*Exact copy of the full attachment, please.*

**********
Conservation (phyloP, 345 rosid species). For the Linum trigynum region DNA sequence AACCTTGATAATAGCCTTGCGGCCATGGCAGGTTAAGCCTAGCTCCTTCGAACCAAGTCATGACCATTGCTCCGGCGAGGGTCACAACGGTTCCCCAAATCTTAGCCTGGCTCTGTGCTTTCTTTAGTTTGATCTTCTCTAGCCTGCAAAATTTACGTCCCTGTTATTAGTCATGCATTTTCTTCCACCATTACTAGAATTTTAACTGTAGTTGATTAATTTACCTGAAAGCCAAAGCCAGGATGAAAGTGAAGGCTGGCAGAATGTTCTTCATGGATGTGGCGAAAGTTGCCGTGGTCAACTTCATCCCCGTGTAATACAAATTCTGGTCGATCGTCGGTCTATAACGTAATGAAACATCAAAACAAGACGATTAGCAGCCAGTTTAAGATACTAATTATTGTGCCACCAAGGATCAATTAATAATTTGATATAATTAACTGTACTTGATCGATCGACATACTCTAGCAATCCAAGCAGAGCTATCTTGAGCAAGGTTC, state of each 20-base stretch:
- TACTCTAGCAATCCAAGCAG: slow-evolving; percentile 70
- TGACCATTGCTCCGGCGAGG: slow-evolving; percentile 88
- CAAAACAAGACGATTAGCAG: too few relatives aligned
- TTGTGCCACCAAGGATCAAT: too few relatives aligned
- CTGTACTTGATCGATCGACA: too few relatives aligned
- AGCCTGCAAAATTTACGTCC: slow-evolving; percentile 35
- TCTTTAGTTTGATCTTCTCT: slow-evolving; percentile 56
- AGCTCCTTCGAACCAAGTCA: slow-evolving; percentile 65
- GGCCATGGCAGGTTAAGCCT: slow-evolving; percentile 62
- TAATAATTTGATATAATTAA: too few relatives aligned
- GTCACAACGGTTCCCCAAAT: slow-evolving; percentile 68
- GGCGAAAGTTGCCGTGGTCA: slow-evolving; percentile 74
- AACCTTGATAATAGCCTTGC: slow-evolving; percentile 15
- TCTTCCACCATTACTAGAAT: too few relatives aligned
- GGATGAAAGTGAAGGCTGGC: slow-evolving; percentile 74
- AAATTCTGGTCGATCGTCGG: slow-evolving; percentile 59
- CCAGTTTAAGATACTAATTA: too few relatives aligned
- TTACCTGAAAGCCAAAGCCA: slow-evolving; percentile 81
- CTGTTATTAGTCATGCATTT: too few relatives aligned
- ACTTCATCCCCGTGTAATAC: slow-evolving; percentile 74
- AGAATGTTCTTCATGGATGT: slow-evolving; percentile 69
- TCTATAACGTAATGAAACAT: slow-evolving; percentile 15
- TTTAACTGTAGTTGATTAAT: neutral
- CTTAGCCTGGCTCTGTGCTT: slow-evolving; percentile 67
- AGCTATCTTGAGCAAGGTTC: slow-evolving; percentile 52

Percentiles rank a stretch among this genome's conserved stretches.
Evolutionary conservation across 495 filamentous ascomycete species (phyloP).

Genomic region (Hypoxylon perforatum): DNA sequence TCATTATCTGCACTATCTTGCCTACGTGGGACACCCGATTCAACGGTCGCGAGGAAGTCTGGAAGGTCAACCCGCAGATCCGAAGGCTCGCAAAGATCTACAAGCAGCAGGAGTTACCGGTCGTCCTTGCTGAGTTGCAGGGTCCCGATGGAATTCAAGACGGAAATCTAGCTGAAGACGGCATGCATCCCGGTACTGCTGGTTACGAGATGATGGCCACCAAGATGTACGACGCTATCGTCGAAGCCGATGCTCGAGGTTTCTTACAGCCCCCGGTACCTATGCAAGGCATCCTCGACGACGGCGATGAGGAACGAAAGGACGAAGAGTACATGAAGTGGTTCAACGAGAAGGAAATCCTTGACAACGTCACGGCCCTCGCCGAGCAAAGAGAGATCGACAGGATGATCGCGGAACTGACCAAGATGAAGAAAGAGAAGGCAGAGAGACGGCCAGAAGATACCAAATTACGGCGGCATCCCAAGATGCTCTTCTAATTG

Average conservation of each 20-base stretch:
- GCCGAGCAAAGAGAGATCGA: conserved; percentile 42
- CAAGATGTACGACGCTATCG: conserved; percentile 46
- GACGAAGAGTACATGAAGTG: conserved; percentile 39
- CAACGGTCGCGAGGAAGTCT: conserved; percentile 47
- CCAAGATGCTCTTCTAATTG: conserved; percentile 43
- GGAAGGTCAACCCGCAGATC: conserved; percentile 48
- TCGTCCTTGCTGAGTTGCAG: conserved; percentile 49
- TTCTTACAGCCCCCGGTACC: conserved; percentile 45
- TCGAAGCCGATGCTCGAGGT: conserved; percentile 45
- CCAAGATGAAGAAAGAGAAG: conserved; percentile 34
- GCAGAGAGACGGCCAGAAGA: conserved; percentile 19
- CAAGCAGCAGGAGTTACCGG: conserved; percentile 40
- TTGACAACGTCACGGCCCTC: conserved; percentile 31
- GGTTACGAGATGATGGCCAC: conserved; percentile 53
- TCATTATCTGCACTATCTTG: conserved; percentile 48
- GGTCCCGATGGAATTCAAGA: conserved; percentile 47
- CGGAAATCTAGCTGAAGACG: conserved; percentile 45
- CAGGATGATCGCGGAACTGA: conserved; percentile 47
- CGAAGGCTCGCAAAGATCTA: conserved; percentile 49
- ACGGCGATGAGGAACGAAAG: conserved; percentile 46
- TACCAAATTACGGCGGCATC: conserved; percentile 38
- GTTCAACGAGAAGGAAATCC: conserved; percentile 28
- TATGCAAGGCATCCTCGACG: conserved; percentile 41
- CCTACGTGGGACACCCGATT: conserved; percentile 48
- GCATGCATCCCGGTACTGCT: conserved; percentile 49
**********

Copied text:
Conservation (phyloP, 345 rosid species). For the Linum trigynum region DNA sequence AACCTTGATAATAGCCTTGCGGCCATGGCAGGTTAAGCCTAGCTCCTTCGAACCAAGTCATGACCATTGCTCCGGCGAGGGTCACAACGGTTCCCCAAATCTTAGCCTGGCTCTGTGCTTTCTTTAGTTTGATCTTCTCTAGCCTGCAAAATTTACGTCCCTGTTATTAGTCATGCATTTTCTTCCACCATTACTAGAATTTTAACTGTAGTTGATTAATTTACCTGAAAGCCAAAGCCAGGATGAAAGTGAAGGCTGGCAGAATGTTCTTCATGGATGTGGCGAAAGTTGCCGTGGTCAACTTCATCCCCGTGTAATACAAATTCTGGTCGATCGTCGGTCTATAACGTAATGAAACATCAAAACAAGACGATTAGCAGCCAGTTTAAGATACTAATTATTGTGCCACCAAGGATCAATTAATAATTTGATATAATTAACTGTACTTGATCGATCGACATACTCTAGCAATCCAAGCAGAGCTATCTTGAGCAAGGTTC, state of each 20-base stretch:
- TACTCTAGCAATCCAAGCAG: slow-evolving; percentile 70
- TGACCATTGCTCCGGCGAGG: slow-evolving; percentile 88
- CAAAACAAGACGATTAGCAG: too few relatives aligned
- TTGTGCCACCAAGGATCAAT: too few relatives aligned
- CTGTACTTGATCGATCGACA: too few relatives aligned
- AGCCTGCAAAATTTACGTCC: slow-evolving; percentile 35
- TCTTTAGTTTGATCTTCTCT: slow-evolving; percentile 56
- AGCTCCTTCGAACCAAGTCA: slow-evolving; percentile 65
- GGCCATGGCAGGTTAAGCCT: slow-evolving; percentile 62
- TAATAATTTGATATAATTAA: too few relatives aligned
- GTCACAACGGTTCCCCAAAT: slow-evolving; percentile 68
- GGCGAAAGTTGCCGTGGTCA: slow-evolving; percentile 74
- AACCTTGATAATAGCCTTGC: slow-evolving; percentile 15
- TCTTCCACCATTACTAGAAT: too few relatives aligned
- GGATGAAAGTGAAGGCTGGC: slow-evolving; percentile 74
- AAATTCTGGTCGATCGTCGG: slow-evolving; percentile 59
- CCAGTTTAAGATACTAATTA: too few relatives aligned
- TTACCTGAAAGCCAAAGCCA: slow-evolving; percentile 81
- CTGTTATTAGTCATGCATTT: too few relatives aligned
- ACTTCATCCCCGTGTAATAC: slow-evolving; percentile 74
- AGAATGTTCTTCATGGATGT: slow-evolving; percentile 69
- TCTATAACGTAATGAAACAT: slow-evolving; percentile 15
- TTTAACTGTAGTTGATTAAT: neutral
- CTTAGCCTGGCTCTGTGCTT: slow-evolving; percentile 67
- AGCTATCTTGAGCAAGGTTC: slow-evolving; percentile 52

Percentiles rank a stretch among this genome's conserved stretches.
Evolutionary conservation across 495 filamentous ascomycete species (phyloP).

Genomic region (Hypoxylon perforatum): DNA sequence TCATTATCTGCACTATCTTGCCTACGTGGGACACCCGATTCAACGGTCGCGAGGAAGTCTGGAAGGTCAACCCGCAGATCCGAAGGCTCGCAAAGATCTACAAGCAGCAGGAGTTACCGGTCGTCCTTGCTGAGTTGCAGGGTCCCGATGGAATTCAAGACGGAAATCTAGCTGAAGACGGCATGCATCCCGGTACTGCTGGTTACGAGATGATGGCCACCAAGATGTACGACGCTATCGTCGAAGCCGATGCTCGAGGTTTCTTACAGCCCCCGGTACCTATGCAAGGCATCCTCGACGACGGCGATGAGGAACGAAAGGACGAAGAGTACATGAAGTGGTTCAACGAGAAGGAAATCCTTGACAACGTCACGGCCCTCGCCGAGCAAAGAGAGATCGACAGGATGATCGCGGAACTGACCAAGATGAAGAAAGAGAAGGCAGAGAGACGGCCAGAAGATACCAAATTACGGCGGCATCCCAAGATGCTCTTCTAATTG

Average conservation of each 20-base stretch:
- GCCGAGCAAAGAGAGATCGA: conserved; percentile 42
- CAAGATGTACGACGCTATCG: conserved; percentile 46
- GACGAAGAGTACATGAAGTG: conserved; percentile 39
- CAACGGTCGCGAGGAAGTCT: conserved; percentile 47
- CCAAGATGCTCTTCTAATTG: conserved; percentile 43
- GGAAGGTCAACCCGCAGATC: conserved; percentile 48
- TCGTCCTTGCTGAGTTGCAG: conserved; percentile 49
- TTCTTACAGCCCCCGGTACC: conserved; percentile 45
- TCGAAGCCGATGCTCGAGGT: conserved; percentile 45
- CCAAGATGAAGAAAGAGAAG: conserved; percentile 34
- GCAGAGAGACGGCCAGAAGA: conserved; percentile 19
- CAAGCAGCAGGAGTTACCGG: conserved; percentile 40
- TTGACAACGTCACGGCCCTC: conserved; percentile 31
- GGTTACGAGATGATGGCCAC: conserved; percentile 53
- TCATTATCTGCACTATCTTG: conserved; percentile 48
- GGTCCCGATGGAATTCAAGA: conserved; percentile 47
- CGGAAATCTAGCTGAAGACG: conserved; percentile 45
- CAGGATGATCGCGGAACTGA: conserved; percentile 47
- CGAAGGCTCGCAAAGATCTA: conserved; percentile 49
- ACGGCGATGAGGAACGAAAG: conserved; percentile 46
- TACCAAATTACGGCGGCATC: conserved; percentile 38
- GTTCAACGAGAAGGAAATCC: conserved; percentile 28
- TATGCAAGGCATCCTCGACG: conserved; percentile 41
- CCTACGTGGGACACCCGATT: conserved; percentile 48
- GCATGCATCCCGGTACTGCT: conserved; percentile 49